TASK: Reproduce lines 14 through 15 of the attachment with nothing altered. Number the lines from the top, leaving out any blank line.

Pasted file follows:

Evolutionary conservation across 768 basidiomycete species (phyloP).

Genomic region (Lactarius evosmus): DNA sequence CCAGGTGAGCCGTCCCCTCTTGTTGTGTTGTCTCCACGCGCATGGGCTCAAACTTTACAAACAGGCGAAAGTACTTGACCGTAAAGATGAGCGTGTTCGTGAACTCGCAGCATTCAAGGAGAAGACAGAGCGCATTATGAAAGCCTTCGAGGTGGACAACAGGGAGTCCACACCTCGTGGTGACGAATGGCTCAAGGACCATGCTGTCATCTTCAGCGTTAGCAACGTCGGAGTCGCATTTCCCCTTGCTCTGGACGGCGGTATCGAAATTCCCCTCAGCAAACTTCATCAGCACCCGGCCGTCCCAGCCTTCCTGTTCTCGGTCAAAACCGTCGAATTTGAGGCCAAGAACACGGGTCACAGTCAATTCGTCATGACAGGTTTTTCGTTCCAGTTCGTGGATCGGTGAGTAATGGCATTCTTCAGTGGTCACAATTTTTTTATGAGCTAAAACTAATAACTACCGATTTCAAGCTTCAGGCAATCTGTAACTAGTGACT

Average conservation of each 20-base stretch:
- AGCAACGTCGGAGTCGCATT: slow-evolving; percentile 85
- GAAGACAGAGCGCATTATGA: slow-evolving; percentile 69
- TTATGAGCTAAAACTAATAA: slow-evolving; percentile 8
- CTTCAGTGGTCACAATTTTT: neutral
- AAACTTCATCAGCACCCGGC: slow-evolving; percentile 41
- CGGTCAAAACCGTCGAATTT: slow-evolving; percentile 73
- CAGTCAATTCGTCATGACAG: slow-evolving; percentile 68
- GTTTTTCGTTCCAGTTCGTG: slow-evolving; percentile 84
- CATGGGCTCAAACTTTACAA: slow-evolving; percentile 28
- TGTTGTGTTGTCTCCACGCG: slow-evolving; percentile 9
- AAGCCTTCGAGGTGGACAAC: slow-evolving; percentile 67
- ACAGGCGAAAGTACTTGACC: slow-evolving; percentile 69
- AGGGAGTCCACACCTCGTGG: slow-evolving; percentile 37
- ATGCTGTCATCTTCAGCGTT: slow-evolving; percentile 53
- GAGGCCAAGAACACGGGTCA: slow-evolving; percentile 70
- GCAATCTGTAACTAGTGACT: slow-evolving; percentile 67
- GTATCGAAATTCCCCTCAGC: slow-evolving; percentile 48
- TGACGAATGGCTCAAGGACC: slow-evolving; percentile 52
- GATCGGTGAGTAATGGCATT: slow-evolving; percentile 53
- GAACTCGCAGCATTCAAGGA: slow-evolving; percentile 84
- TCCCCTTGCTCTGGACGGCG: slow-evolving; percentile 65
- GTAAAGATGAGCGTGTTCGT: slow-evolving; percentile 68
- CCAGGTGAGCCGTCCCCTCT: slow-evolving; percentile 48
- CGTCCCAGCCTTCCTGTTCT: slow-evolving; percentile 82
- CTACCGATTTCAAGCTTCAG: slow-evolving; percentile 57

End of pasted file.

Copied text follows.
- AAGCCTTCGAGGTGGACAAC: slow-evolving; percentile 67
- ACAGGCGAAAGTACTTGACC: slow-evolving; percentile 69